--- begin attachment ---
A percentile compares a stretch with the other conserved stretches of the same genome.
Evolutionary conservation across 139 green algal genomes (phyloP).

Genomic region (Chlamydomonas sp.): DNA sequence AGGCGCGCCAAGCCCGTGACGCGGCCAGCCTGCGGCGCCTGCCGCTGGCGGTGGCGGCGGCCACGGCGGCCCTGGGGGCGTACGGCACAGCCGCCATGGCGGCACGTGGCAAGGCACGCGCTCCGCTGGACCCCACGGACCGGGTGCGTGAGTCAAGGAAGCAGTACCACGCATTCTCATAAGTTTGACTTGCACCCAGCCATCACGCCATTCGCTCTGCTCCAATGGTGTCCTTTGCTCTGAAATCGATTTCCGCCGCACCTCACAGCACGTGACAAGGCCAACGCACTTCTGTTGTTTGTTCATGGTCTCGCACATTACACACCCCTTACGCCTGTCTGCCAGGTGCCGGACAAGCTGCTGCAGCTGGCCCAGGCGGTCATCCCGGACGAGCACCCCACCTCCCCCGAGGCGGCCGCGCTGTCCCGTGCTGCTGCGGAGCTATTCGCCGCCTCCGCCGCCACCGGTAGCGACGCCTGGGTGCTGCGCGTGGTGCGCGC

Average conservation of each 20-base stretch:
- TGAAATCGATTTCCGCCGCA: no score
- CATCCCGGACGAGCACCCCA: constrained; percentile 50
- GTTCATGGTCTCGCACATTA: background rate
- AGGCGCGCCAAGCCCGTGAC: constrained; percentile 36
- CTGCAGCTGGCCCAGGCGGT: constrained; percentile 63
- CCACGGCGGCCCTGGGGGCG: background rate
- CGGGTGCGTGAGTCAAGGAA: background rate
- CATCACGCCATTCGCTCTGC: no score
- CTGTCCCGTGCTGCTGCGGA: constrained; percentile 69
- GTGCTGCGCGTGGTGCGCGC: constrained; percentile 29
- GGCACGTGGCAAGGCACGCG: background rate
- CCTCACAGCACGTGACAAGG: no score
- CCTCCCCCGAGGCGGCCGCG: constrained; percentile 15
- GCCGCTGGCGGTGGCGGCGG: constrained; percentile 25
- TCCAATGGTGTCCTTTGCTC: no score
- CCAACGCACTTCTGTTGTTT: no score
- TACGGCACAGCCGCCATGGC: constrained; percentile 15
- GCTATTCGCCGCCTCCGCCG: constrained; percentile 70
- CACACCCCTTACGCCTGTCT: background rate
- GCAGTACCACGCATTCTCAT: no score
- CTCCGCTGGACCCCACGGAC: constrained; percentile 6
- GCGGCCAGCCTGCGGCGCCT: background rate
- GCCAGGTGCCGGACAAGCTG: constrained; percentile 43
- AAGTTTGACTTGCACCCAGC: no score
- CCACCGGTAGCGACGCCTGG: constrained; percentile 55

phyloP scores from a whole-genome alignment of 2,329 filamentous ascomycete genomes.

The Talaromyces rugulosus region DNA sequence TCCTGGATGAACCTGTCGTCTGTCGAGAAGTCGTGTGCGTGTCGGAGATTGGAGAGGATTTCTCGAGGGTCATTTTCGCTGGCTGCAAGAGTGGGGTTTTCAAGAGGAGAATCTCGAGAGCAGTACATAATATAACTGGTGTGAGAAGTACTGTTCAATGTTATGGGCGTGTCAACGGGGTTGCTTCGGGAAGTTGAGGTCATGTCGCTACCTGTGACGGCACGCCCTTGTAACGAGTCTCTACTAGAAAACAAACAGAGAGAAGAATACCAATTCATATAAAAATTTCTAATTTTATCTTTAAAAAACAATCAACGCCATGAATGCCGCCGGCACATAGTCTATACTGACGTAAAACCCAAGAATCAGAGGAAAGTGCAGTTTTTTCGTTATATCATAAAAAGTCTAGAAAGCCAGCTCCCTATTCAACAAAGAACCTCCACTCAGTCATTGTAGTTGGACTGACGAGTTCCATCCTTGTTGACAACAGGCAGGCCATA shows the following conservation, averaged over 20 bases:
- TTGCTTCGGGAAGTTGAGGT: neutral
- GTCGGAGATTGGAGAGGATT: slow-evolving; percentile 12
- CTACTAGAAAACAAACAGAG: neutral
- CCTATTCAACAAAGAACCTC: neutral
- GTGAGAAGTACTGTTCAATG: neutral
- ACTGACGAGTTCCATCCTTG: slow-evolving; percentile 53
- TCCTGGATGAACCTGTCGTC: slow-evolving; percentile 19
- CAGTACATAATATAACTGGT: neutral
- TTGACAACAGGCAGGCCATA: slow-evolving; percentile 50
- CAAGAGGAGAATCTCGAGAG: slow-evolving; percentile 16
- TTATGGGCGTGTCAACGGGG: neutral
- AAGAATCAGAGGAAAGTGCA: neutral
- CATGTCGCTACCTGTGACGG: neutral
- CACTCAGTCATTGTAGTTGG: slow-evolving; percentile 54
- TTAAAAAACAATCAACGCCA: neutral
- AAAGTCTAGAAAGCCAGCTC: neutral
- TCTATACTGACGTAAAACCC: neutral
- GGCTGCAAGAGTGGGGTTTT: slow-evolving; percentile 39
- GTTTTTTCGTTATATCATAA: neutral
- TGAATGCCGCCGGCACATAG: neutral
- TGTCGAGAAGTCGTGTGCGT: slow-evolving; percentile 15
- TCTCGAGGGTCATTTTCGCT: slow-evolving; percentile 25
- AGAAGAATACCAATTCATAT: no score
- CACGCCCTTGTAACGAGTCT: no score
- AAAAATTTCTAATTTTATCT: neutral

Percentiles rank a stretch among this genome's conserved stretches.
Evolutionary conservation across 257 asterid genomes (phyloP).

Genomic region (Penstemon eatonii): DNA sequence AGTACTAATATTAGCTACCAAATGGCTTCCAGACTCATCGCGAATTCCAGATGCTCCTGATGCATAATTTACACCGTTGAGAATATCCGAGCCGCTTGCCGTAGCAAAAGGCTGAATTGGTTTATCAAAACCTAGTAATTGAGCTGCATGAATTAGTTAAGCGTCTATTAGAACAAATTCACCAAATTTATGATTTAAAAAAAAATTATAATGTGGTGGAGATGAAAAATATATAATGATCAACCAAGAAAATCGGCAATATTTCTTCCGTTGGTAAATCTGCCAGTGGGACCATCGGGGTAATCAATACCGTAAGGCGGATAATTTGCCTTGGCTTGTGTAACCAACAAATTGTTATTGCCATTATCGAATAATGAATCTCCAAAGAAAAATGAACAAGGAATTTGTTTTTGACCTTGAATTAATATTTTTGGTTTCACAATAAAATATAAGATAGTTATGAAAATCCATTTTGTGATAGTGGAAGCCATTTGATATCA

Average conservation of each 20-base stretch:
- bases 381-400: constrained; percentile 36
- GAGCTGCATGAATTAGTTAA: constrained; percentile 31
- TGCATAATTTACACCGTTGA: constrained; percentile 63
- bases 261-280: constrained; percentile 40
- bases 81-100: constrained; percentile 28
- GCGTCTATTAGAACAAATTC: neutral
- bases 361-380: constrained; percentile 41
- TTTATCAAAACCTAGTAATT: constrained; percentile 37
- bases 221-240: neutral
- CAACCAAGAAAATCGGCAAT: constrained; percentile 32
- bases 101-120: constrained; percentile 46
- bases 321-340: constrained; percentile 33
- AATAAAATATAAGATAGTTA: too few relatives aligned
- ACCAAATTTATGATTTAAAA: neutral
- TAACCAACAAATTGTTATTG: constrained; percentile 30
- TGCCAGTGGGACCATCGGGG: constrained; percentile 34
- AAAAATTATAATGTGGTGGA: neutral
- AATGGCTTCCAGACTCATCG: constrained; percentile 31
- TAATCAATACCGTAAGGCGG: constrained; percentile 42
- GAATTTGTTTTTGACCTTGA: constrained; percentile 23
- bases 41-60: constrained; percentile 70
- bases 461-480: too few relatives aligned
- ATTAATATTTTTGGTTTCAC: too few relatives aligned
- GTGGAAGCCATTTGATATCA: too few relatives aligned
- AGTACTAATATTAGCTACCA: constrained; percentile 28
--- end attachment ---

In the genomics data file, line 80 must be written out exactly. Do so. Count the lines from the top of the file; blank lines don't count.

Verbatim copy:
- GAATTTGTTTTTGACCTTGA: constrained; percentile 23